For seventeen years I have been pastoring churches.  For many of those years I have taught countless children’s lessons during services.  Furthermore, for the last five years, I have been pulling items out the Mystery Bag and developing spontaneous lessons without any problem.  That was, until yesterday.

For those who are unaware of what we do at NorthHaven, instead of a traditional Children’s Sermon during the service we offer the children an opportunity to bring something special to them and place it into the Mystery Bag.  The Mystery Bag, my old seminary satchel, is taken home by the children and brought back with something unbeknownst to me inside.  During the service, I open the bag to reveal what the child has brought and attempt to come up with a lesson right there on the spot.  It has been a great time for the children and an even better time for the adults when they know I’m stumped.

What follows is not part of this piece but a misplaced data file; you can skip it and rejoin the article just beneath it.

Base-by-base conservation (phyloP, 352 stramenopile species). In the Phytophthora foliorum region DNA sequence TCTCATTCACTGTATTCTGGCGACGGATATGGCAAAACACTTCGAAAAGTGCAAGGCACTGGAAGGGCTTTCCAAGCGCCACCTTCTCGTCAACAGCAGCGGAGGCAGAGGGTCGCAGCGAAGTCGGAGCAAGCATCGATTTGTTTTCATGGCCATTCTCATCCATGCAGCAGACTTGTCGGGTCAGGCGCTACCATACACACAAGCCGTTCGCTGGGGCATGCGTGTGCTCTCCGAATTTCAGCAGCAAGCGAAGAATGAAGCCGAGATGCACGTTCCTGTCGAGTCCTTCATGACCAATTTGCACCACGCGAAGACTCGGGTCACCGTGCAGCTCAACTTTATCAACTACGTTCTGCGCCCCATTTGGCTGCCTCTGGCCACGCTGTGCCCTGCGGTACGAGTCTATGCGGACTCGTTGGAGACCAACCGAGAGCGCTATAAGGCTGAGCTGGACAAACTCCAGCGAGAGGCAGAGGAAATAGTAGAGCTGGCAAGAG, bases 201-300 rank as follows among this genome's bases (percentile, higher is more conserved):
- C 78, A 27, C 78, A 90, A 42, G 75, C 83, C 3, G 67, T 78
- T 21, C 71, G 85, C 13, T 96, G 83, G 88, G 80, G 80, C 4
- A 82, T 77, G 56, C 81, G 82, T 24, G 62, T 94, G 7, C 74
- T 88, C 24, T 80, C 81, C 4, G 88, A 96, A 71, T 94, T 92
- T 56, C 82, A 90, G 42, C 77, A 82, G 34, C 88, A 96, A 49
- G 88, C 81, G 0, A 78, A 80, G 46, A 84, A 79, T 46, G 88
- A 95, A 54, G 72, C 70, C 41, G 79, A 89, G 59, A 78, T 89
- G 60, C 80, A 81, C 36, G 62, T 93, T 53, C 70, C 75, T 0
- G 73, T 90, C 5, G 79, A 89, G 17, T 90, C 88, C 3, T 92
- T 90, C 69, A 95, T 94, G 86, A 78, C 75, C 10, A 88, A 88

All has gone swimmingly over the last five years until yesterday.  A child brought a collection of bottle caps and marbles that his grandmother gave him.  They were all secured safely inside large mason jars.  Well, Pastor Mitch really liked the sound the marbles made when they hit the side of the jar.  So, I was showing the other children the marbles and giving them a shake when all of sudden the jar cracked.

It may have been my lowest point ever with the kids.  I felt absolutely horrible.  The young man was extremely gracious telling me it was all right, but I felt like the worst pastor ever.  Not only did I break this little boy’s container, I did it in front of the entire congregation.  Needless to say, the “lesson” took a backseat to the more important lesson of learning to say you’re sorry when something goes awry by your own doing.

For the record, once again, Z I am sooooo sorry!  I owe you one, but thanks for being so understanding, gracious, and Christ-like with your response to my clumsiness.  You, my friend, are one in a million!

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